Avoid injury with these snow shoveling tips
Protect your heart…and your back
As the days grow shorter and the temperatures start to drop, it’s only a matter of time before we get a significant snow fall. And for most of us, that means shoveling.
Snow shoveling, when performed properly, is a great form of moderate physical activity. But for people who aren’t used to exercise, or are using poor technique, shoveling snow can be a major risk for heart attack or other injuries.
Look out for warning signs including uncomfortable chest pain or pressure, pain in the shoulders, neck and arms, light-headedness, significant sweating, nausea, or shortness of breath.
“Statistically, we see a rise in heart attacks and heart-related deaths after significant snowfalls,” says Dr. Craig Ainsworth, director of the Cardiac Care Unit at Hamilton General Hospital. “We can’t say for sure that this is caused by shoveling, but many experts believe it is.
“Repeatedly lifting heavy snow causes your heart rate to increase and blood pressure to rise considerably. For some people, especially those with certain risk factors, this can lead to a heart attack.”
VIDEO: Snow shoveling tips
For a clearer picture of proper technique, watch this short video where Janice Jaskolka, an ergonomist in Health, Safety and Wellness at Hamilton Health Sciences, demonstrates how to minimize strain while shoveling.
Who is at risk?
Those with known heart disease, people who are sedentary, or anyone middle age and older are at higher risk. Ainsworth advises people at risk to ask a friend or neighbour for help, use a smaller shovel to lighten the load or, if possible, invest in a snow blower. If you must shovel, look out for warning signs including uncomfortable chest pain or pressure, pain in the shoulders, neck and arms, light-headedness, significant sweating, nausea, or shortness of breath.
The importance of using correct form
Even if your heart isn’t at risk, shoveling incorrectly can do a number on your body. “Clearing snow early and often is an important part of reducing your risk for injury,” says Janice Jaskolka, an ergonomist at Hamilton Health Sciences. “Snow is lightest right after it falls.”
Before heading outside to tackle the snow, remember to:
– Dress appropriately in several layers and wear proper footwear to avoid slipping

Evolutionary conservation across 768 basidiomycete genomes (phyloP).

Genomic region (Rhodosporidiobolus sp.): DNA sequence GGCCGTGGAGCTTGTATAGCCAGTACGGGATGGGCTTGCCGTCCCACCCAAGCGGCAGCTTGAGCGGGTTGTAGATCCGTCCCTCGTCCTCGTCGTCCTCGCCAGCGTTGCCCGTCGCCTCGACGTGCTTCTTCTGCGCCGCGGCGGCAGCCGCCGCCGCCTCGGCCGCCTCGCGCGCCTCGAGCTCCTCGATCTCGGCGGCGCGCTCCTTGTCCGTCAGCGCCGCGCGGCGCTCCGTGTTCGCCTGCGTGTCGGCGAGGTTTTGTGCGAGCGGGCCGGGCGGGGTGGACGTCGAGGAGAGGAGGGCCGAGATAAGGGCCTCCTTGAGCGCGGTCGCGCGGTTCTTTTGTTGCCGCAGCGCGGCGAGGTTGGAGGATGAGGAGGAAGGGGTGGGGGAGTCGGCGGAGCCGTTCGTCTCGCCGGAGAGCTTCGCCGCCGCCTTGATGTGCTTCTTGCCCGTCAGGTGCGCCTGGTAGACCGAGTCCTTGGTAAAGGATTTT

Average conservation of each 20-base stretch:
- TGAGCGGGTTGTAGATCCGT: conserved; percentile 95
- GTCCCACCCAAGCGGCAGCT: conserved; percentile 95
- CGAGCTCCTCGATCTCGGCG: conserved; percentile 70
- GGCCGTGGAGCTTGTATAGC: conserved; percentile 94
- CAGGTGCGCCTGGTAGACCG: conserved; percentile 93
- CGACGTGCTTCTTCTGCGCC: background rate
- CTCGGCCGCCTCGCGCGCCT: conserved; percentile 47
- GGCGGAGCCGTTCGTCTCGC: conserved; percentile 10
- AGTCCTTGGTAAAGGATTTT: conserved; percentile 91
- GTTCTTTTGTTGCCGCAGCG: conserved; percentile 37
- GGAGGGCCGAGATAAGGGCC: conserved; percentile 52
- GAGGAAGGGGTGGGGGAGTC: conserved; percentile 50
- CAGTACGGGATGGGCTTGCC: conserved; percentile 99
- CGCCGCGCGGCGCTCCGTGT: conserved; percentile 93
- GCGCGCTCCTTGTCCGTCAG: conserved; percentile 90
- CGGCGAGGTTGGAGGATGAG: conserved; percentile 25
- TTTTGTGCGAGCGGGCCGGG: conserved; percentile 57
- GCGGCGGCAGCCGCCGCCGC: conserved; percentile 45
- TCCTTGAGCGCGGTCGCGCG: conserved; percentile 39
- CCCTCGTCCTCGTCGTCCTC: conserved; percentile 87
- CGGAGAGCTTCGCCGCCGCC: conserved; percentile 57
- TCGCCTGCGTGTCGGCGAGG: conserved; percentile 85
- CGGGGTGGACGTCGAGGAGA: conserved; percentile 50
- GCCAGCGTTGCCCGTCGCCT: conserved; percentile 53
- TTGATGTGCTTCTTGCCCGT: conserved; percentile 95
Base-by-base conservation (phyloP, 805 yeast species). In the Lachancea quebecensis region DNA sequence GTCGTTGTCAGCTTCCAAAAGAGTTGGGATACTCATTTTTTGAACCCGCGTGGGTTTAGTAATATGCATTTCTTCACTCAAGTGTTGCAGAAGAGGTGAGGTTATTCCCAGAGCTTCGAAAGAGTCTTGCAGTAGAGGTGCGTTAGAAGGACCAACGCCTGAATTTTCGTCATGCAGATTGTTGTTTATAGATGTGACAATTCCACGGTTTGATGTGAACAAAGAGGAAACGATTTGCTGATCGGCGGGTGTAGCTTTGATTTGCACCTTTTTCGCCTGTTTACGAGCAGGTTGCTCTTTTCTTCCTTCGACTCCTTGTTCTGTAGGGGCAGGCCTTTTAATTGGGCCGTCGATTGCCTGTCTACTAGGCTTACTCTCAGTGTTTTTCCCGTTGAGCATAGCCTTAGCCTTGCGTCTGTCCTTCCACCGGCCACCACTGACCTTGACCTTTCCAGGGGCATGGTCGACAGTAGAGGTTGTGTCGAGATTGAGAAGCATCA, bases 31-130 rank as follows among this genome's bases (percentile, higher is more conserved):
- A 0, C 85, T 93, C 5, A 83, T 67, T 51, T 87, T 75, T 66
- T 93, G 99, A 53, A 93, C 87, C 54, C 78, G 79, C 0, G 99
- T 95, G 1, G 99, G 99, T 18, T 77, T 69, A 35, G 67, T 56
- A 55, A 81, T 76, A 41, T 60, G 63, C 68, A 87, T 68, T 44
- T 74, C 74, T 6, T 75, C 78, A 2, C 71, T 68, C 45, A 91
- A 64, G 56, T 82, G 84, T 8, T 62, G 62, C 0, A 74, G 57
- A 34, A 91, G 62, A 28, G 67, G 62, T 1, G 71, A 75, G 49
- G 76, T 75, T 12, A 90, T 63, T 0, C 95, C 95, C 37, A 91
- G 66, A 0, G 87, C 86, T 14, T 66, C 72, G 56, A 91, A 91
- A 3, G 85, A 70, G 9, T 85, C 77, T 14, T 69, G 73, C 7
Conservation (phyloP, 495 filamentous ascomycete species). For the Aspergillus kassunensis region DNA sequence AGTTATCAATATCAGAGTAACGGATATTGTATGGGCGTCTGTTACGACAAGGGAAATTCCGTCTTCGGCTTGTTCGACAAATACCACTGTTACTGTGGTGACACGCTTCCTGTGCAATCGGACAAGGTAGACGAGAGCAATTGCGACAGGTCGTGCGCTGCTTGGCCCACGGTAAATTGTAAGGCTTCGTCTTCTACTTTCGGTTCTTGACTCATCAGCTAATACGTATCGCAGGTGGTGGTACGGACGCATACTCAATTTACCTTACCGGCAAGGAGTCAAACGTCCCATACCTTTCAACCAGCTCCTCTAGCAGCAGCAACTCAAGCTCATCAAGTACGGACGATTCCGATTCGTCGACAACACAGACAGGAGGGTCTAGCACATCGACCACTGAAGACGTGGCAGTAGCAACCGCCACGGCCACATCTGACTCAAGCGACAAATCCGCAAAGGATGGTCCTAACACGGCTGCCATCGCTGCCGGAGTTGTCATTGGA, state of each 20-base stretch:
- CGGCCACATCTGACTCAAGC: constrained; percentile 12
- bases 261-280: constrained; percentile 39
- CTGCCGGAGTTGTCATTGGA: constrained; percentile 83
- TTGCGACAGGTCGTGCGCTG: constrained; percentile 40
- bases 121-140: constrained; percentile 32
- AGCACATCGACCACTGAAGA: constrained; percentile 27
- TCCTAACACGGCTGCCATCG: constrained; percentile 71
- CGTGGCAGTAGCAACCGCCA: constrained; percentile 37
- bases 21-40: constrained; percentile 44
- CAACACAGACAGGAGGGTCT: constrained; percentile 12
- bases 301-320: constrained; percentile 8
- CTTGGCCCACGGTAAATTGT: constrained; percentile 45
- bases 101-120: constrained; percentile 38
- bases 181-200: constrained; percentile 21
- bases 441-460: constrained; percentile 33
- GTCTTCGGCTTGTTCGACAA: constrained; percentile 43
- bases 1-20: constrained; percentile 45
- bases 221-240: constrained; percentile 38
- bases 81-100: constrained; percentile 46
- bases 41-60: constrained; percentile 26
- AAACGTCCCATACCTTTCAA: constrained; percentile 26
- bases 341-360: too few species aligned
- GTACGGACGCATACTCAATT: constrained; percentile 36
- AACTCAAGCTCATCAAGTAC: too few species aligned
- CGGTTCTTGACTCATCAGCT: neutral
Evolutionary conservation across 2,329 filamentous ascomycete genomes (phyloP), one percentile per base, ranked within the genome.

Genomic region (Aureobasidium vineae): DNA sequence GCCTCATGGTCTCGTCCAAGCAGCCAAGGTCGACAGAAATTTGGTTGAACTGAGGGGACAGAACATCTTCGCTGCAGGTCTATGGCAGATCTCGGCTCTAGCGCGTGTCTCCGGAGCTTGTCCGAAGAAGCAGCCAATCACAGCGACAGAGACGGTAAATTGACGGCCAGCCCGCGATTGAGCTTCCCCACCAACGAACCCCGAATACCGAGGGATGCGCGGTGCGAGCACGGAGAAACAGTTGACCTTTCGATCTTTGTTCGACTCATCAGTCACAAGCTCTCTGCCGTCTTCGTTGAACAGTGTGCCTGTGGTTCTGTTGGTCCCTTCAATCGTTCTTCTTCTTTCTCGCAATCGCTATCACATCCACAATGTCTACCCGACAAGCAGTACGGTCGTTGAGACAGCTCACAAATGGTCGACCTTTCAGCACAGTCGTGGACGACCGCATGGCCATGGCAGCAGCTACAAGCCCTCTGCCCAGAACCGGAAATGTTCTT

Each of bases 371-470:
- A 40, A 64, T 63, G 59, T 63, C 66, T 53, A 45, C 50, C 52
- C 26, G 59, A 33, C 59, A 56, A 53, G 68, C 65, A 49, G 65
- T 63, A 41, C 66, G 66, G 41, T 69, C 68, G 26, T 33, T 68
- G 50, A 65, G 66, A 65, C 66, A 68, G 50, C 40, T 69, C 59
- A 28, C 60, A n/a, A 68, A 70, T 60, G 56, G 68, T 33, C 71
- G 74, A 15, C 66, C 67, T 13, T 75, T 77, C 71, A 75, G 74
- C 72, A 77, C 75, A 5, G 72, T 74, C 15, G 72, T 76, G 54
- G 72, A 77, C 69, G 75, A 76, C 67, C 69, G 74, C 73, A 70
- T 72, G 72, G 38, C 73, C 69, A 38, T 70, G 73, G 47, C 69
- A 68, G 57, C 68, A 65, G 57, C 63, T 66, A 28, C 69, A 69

– Clear snow early and often. Snow is lighter and easier to move when it first falls.
– Pace yourself and listen to your body.
– Take breaks, stretch frequently and drink plenty of water.
– Ask for help following large snowfalls.
Follow these steps when shoveling snow:
- Warm-up and stretch, especially if you’re shoveling shortly after getting out of bed.
- Place your feet shoulder width apart with one foot close to the shovel. Your weight should be on the front foot.
- Bend your knees and use your large legs muscles to push into the snow. Fill the shovel only halfway.
- Lift using your legs, breathing in and tightening your stomach muscles. Keep your back straight. Shift your body weight onto your back foot.
- Moving your feet, turn your body to the direction you want to place the snow.
- Keep the snow as close to your body as possible, and walk to where you want to place it.
- If possible, push snow rather than lifting, especially when wet or heavy.
Picking the correct snow shovel is just as important as using good technique!
– Chose a lightweight material and weighing no more than 3 lbs.
– Handle height should come up to the user’s chest to decrease forward bending
– Use a smaller blade shovel for lifting snow. The smaller blade will encourage less snow to be lifted, reducing risk of injury.
– Select a wide blade shovel when pushing snow.
“You’re better off taking your time and asking for help from the outset.”
“Clearing a large snowfall can be hard on the body,” says Jaskolka. “If you injure yourself shoveling, it can take a long time to recover. You’re better off taking your time and asking for help from the outset, rather than needing someone to do the whole job for you because you’re out of commission with an injury.”
We’re heading into what’s predicted to be a long and snowy winter season. Do yourself a favour and shovel safe!